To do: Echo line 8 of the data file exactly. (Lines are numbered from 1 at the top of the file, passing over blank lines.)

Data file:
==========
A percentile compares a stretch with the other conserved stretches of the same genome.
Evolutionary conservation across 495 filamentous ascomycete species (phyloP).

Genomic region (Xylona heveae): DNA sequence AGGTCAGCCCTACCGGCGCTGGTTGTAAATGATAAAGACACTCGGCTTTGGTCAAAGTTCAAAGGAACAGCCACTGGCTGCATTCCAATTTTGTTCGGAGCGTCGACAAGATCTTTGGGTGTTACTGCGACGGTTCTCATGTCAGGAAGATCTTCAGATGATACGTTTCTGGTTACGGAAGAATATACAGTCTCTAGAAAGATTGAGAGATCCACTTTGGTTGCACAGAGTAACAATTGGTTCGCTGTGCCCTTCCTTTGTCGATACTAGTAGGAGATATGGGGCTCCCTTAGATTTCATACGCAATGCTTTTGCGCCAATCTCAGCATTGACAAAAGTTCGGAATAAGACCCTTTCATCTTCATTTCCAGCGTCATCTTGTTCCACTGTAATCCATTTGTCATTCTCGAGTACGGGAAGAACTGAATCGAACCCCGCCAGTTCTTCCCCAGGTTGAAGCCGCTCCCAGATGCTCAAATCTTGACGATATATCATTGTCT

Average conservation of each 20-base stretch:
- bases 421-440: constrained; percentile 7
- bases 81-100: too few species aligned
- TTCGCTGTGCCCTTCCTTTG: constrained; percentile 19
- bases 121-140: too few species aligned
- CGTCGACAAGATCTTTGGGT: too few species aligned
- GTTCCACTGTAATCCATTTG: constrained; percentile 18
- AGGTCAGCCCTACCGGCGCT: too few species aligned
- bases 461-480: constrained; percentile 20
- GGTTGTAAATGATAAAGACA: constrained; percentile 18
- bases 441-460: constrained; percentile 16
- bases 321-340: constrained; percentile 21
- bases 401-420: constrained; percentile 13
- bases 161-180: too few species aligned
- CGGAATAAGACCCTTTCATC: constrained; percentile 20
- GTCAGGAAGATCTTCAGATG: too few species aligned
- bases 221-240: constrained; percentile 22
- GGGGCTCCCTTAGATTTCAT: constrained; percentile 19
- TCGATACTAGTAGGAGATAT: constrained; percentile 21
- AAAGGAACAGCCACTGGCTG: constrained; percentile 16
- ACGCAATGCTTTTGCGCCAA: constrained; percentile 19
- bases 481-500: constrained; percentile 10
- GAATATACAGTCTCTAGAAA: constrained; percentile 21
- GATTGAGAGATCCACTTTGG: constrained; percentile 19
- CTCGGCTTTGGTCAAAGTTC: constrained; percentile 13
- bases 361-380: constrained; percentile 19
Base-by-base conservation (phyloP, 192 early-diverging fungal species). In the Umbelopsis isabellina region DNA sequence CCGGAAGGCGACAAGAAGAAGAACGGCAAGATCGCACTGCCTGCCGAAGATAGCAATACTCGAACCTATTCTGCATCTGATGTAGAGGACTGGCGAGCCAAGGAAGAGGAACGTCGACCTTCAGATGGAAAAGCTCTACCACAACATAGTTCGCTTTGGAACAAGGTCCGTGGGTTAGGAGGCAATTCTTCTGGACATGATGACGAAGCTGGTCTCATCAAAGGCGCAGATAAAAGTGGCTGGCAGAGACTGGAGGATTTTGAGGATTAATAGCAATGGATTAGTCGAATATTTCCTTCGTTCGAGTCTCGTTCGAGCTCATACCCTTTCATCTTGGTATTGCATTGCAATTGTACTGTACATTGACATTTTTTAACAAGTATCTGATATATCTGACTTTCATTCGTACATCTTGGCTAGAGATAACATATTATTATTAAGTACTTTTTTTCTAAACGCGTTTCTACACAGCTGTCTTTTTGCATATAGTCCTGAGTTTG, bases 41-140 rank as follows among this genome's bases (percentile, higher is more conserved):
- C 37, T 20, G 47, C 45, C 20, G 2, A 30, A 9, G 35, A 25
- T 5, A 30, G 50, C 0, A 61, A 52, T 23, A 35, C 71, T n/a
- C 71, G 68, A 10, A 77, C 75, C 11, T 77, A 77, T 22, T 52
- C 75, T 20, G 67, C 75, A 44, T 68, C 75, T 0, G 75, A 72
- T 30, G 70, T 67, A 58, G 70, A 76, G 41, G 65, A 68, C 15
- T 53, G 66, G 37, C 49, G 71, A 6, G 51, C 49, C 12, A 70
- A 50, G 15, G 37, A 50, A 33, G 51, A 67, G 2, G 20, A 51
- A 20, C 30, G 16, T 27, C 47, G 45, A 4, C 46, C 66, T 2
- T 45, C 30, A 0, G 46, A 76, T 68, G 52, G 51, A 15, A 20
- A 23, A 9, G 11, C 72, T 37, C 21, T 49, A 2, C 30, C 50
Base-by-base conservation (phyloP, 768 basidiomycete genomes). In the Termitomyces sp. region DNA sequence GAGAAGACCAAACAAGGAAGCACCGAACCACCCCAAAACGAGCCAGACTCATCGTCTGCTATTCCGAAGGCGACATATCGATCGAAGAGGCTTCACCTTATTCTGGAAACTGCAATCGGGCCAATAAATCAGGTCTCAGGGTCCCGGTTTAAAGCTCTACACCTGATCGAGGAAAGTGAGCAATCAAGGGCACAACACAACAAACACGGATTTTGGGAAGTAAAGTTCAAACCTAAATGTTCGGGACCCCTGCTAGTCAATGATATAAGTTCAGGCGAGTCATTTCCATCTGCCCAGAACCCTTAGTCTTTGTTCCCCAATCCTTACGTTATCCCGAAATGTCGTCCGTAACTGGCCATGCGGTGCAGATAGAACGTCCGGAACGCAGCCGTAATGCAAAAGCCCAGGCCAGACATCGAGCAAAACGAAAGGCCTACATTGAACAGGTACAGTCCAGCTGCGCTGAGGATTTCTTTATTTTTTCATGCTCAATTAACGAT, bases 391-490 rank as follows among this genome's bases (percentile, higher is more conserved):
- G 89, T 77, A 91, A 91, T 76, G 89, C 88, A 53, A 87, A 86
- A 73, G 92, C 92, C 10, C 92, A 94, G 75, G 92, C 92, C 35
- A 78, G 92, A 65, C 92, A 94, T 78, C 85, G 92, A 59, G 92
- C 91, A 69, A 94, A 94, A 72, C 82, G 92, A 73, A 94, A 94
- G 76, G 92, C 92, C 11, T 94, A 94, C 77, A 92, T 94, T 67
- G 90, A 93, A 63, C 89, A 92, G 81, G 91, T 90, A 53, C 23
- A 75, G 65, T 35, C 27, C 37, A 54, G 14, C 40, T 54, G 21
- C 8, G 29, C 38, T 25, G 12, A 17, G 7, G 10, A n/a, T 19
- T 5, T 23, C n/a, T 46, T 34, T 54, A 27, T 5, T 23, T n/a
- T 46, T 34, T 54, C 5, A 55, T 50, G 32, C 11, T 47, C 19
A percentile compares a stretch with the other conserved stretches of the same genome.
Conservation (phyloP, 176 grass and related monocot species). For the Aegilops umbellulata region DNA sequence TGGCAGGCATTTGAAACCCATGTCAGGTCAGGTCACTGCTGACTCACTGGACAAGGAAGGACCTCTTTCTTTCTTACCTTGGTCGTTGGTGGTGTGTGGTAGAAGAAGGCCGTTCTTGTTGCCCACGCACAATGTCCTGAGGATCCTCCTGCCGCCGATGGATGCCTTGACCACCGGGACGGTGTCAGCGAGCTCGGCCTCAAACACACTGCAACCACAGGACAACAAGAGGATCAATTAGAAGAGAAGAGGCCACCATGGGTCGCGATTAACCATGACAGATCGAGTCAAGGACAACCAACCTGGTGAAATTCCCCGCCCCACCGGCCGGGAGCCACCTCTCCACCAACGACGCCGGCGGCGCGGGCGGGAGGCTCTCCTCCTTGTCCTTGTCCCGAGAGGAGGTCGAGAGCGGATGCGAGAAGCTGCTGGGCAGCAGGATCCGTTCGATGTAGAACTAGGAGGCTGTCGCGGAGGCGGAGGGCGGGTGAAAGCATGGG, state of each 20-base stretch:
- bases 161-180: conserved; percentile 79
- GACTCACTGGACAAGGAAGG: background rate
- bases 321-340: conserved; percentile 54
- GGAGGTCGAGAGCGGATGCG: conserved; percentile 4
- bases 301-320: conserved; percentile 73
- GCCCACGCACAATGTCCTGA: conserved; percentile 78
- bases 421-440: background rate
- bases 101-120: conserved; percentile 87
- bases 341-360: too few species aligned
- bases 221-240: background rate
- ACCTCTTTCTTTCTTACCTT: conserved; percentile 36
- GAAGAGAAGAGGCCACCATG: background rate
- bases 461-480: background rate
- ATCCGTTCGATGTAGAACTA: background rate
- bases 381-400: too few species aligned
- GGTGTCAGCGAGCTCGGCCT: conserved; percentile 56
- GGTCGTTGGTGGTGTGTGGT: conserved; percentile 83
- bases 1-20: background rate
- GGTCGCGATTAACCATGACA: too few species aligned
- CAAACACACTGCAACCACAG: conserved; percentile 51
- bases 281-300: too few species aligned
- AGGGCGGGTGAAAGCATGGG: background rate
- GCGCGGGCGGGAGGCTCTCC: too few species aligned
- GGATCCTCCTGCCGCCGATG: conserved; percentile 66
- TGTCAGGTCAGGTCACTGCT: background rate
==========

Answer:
- bases 121-140: too few species aligned